Lightening up on the Ad Hominem

John Woods

Abstract


In all three of its manifestations, —abusive, circumstantial and tu quoque—the role of the ad hominem is to raise a doubt about the opposite party’s casemaking bona-fides.Provided that it is both presumptive and provisional, drawing such a conclusion is not a logical mistake, hence not a fallacy on the traditional conception of it. More remarkable is the role of the ad hominem retort in seeking the reassurance of one’s opponent when, on the face of it, reassurance is precisely what he would seem to be ill-placed to give. Brief concluding remarks are given over to an examination of rival approaches to the ad hominem, especially those in which it is conceived of as a dialectical error.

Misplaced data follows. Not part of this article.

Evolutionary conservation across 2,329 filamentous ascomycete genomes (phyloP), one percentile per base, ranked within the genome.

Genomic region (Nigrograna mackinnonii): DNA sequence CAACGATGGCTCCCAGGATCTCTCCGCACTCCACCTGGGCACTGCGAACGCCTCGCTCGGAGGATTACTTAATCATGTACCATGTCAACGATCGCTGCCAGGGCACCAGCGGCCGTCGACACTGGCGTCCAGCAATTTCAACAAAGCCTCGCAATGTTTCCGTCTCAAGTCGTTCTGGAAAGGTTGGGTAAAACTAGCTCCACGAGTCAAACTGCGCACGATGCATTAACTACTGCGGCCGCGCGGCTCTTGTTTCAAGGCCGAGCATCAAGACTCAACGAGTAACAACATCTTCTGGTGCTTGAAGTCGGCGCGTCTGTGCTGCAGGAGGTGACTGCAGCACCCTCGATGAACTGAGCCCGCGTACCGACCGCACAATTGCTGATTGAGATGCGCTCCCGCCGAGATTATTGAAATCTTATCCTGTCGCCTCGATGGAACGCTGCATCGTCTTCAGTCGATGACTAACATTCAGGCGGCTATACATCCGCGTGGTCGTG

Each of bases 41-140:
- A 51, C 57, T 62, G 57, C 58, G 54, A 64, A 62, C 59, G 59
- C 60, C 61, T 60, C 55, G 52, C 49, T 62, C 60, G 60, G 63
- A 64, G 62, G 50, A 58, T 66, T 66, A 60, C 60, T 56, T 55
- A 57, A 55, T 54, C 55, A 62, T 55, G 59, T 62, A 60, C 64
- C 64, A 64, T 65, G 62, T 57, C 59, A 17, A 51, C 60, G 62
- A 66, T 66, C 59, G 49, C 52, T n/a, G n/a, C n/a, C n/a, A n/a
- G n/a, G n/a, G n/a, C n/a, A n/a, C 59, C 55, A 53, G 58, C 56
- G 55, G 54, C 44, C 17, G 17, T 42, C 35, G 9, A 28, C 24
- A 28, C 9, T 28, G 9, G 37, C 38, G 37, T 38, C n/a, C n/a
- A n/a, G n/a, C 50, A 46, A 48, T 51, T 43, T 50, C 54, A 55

Keywords


ad hominem, Aristotle, DeMorgan, dialectic, fallacy, Locke, logic, informant, normativity, plausibility, pragma-dialectics, reassurance, refutation, rhetoric, slanging, Walton

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DOI: http://dx.doi.org/10.22329/il.v27i1.467

ISSN: 0824-2577